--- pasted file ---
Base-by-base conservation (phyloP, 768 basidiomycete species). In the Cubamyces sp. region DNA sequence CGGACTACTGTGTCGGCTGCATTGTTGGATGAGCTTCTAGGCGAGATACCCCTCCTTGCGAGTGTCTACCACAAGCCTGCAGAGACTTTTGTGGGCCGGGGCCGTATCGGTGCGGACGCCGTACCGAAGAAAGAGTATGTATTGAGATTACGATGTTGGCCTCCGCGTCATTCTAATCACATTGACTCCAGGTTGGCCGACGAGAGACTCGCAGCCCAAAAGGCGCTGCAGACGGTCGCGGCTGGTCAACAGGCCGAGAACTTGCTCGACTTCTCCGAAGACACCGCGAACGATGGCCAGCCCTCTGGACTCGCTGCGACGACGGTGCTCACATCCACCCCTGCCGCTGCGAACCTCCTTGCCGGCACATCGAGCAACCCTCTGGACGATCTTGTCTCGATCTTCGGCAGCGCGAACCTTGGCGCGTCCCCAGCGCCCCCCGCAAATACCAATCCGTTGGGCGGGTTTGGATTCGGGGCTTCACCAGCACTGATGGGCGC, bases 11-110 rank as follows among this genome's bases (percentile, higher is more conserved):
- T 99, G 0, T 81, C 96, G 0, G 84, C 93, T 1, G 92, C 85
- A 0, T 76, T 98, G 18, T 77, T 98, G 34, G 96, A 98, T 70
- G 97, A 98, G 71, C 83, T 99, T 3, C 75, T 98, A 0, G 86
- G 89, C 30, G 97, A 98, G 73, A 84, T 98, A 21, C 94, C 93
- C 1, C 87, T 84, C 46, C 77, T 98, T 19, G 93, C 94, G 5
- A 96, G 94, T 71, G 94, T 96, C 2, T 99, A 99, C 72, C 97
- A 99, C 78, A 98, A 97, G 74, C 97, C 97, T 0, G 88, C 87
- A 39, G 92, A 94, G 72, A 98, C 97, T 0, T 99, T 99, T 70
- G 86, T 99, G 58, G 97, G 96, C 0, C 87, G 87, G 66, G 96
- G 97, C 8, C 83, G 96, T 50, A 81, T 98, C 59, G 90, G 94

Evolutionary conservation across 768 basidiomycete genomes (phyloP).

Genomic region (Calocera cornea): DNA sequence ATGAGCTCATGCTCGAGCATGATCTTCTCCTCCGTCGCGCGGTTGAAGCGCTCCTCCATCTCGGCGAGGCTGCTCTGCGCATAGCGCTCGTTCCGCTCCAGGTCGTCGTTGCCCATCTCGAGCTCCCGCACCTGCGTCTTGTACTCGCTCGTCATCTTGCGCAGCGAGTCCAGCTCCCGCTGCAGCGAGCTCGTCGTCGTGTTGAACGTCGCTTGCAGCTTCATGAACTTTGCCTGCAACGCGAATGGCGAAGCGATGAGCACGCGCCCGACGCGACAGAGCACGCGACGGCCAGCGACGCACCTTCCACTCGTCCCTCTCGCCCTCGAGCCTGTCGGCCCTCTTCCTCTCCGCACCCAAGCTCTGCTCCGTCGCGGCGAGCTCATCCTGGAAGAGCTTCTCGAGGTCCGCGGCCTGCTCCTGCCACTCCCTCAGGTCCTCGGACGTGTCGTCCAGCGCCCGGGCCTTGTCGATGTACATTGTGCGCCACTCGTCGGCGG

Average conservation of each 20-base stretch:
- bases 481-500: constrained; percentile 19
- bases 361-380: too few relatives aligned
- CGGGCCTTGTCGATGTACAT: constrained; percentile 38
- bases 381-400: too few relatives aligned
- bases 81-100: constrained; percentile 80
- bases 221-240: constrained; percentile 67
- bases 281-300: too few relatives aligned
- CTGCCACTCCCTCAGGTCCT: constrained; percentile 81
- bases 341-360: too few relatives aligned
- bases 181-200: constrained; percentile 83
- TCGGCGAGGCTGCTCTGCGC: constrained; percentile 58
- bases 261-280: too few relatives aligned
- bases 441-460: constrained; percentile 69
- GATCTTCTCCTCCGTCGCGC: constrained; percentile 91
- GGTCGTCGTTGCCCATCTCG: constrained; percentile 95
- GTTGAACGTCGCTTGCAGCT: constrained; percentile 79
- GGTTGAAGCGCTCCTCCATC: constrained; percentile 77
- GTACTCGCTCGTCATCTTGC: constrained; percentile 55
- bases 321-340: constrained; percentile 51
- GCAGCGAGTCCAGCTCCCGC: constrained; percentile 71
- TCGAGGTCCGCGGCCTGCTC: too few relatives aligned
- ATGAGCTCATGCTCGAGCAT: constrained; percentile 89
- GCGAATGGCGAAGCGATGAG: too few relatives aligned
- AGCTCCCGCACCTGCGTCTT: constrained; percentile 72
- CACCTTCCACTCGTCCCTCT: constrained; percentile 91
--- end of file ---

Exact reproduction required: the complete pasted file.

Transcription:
Base-by-base conservation (phyloP, 768 basidiomycete species). In the Cubamyces sp. region DNA sequence CGGACTACTGTGTCGGCTGCATTGTTGGATGAGCTTCTAGGCGAGATACCCCTCCTTGCGAGTGTCTACCACAAGCCTGCAGAGACTTTTGTGGGCCGGGGCCGTATCGGTGCGGACGCCGTACCGAAGAAAGAGTATGTATTGAGATTACGATGTTGGCCTCCGCGTCATTCTAATCACATTGACTCCAGGTTGGCCGACGAGAGACTCGCAGCCCAAAAGGCGCTGCAGACGGTCGCGGCTGGTCAACAGGCCGAGAACTTGCTCGACTTCTCCGAAGACACCGCGAACGATGGCCAGCCCTCTGGACTCGCTGCGACGACGGTGCTCACATCCACCCCTGCCGCTGCGAACCTCCTTGCCGGCACATCGAGCAACCCTCTGGACGATCTTGTCTCGATCTTCGGCAGCGCGAACCTTGGCGCGTCCCCAGCGCCCCCCGCAAATACCAATCCGTTGGGCGGGTTTGGATTCGGGGCTTCACCAGCACTGATGGGCGC, bases 11-110 rank as follows among this genome's bases (percentile, higher is more conserved):
- T 99, G 0, T 81, C 96, G 0, G 84, C 93, T 1, G 92, C 85
- A 0, T 76, T 98, G 18, T 77, T 98, G 34, G 96, A 98, T 70
- G 97, A 98, G 71, C 83, T 99, T 3, C 75, T 98, A 0, G 86
- G 89, C 30, G 97, A 98, G 73, A 84, T 98, A 21, C 94, C 93
- C 1, C 87, T 84, C 46, C 77, T 98, T 19, G 93, C 94, G 5
- A 96, G 94, T 71, G 94, T 96, C 2, T 99, A 99, C 72, C 97
- A 99, C 78, A 98, A 97, G 74, C 97, C 97, T 0, G 88, C 87
- A 39, G 92, A 94, G 72, A 98, C 97, T 0, T 99, T 99, T 70
- G 86, T 99, G 58, G 97, G 96, C 0, C 87, G 87, G 66, G 96
- G 97, C 8, C 83, G 96, T 50, A 81, T 98, C 59, G 90, G 94

Evolutionary conservation across 768 basidiomycete genomes (phyloP).

Genomic region (Calocera cornea): DNA sequence ATGAGCTCATGCTCGAGCATGATCTTCTCCTCCGTCGCGCGGTTGAAGCGCTCCTCCATCTCGGCGAGGCTGCTCTGCGCATAGCGCTCGTTCCGCTCCAGGTCGTCGTTGCCCATCTCGAGCTCCCGCACCTGCGTCTTGTACTCGCTCGTCATCTTGCGCAGCGAGTCCAGCTCCCGCTGCAGCGAGCTCGTCGTCGTGTTGAACGTCGCTTGCAGCTTCATGAACTTTGCCTGCAACGCGAATGGCGAAGCGATGAGCACGCGCCCGACGCGACAGAGCACGCGACGGCCAGCGACGCACCTTCCACTCGTCCCTCTCGCCCTCGAGCCTGTCGGCCCTCTTCCTCTCCGCACCCAAGCTCTGCTCCGTCGCGGCGAGCTCATCCTGGAAGAGCTTCTCGAGGTCCGCGGCCTGCTCCTGCCACTCCCTCAGGTCCTCGGACGTGTCGTCCAGCGCCCGGGCCTTGTCGATGTACATTGTGCGCCACTCGTCGGCGG

Average conservation of each 20-base stretch:
- bases 481-500: constrained; percentile 19
- bases 361-380: too few relatives aligned
- CGGGCCTTGTCGATGTACAT: constrained; percentile 38
- bases 381-400: too few relatives aligned
- bases 81-100: constrained; percentile 80
- bases 221-240: constrained; percentile 67
- bases 281-300: too few relatives aligned
- CTGCCACTCCCTCAGGTCCT: constrained; percentile 81
- bases 341-360: too few relatives aligned
- bases 181-200: constrained; percentile 83
- TCGGCGAGGCTGCTCTGCGC: constrained; percentile 58
- bases 261-280: too few relatives aligned
- bases 441-460: constrained; percentile 69
- GATCTTCTCCTCCGTCGCGC: constrained; percentile 91
- GGTCGTCGTTGCCCATCTCG: constrained; percentile 95
- GTTGAACGTCGCTTGCAGCT: constrained; percentile 79
- GGTTGAAGCGCTCCTCCATC: constrained; percentile 77
- GTACTCGCTCGTCATCTTGC: constrained; percentile 55
- bases 321-340: constrained; percentile 51
- GCAGCGAGTCCAGCTCCCGC: constrained; percentile 71
- TCGAGGTCCGCGGCCTGCTC: too few relatives aligned
- ATGAGCTCATGCTCGAGCAT: constrained; percentile 89
- GCGAATGGCGAAGCGATGAG: too few relatives aligned
- AGCTCCCGCACCTGCGTCTT: constrained; percentile 72
- CACCTTCCACTCGTCCCTCT: constrained; percentile 91